GRATITUDE has set in motion many observances reaching far beyond the design or the comprehension of the original participants. National holidays commemorating great liberating events, if righteously celebrated, tend to push human thought higher in the scale of freedom, and so prepare for the steady increase of liberty. To glance back to the era that gave birth to momentous forward movements is always enlightening, for such a review results in a clearer understanding of the present.

Thankfulness for deliverance from Egyptian bondage led the children of Israel, more than three thousand years ago, to set aside as an annual holiday a certain day after the Passover, to be known as the "feast of weeks." This became one of the three great yearly festivals of the Israelites. Its distinctive observance was celebrated with thank offerings of two leavened loaves from the first fruits of the wheat harvest. Because the day was one of much rejoicing, the fatherless and the widows were welcomed, and all social barriers were removed to permit servants and strangers to share with the freeborn Israelites. With each recurring celebration, the people were reminded of the law as given to Moses, and also of God's promise, "I will cast out the nations before thee, and enlarge thy borders."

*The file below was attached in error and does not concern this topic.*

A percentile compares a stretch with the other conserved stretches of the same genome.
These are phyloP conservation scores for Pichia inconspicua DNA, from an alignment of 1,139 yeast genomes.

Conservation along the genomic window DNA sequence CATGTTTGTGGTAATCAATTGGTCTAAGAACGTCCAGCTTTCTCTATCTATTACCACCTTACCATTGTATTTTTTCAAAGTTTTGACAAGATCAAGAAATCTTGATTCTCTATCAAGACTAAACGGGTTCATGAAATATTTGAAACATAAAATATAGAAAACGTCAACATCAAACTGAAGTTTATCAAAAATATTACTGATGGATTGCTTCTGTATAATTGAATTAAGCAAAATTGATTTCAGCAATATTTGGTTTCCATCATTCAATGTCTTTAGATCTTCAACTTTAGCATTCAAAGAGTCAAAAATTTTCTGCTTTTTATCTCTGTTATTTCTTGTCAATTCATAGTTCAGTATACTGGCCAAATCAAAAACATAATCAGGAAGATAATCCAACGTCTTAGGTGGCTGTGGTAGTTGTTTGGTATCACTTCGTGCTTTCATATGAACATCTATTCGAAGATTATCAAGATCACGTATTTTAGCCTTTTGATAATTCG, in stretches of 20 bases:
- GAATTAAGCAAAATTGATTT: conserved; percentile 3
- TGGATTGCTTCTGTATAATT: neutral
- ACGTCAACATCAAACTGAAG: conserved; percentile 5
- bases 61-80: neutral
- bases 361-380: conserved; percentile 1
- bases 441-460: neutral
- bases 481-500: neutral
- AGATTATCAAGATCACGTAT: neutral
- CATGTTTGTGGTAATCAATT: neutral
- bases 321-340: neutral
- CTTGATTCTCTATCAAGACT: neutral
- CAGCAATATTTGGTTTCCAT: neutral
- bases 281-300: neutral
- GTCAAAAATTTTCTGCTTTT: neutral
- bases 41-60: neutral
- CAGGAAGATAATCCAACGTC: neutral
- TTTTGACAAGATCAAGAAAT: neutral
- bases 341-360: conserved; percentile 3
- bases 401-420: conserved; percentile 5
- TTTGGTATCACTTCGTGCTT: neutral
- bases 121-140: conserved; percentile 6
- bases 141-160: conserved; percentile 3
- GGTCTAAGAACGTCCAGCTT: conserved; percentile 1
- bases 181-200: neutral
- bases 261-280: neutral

As the centuries passed, the "feast of weeks," as well as other festivals, had a profound influence upon the people, uniting their interests, restoring kindly relations among alienated tribes, and preserving a love of their common nationality. Certain historians state that the permanent dispersion of the ten tribes could never have been accomplished had not Jeroboam forbidden the annual pilgrimages to Jerusalem, instituting instead the festivals in Bethel and in Dan.

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Arguments of Spirit
March 10, 1923

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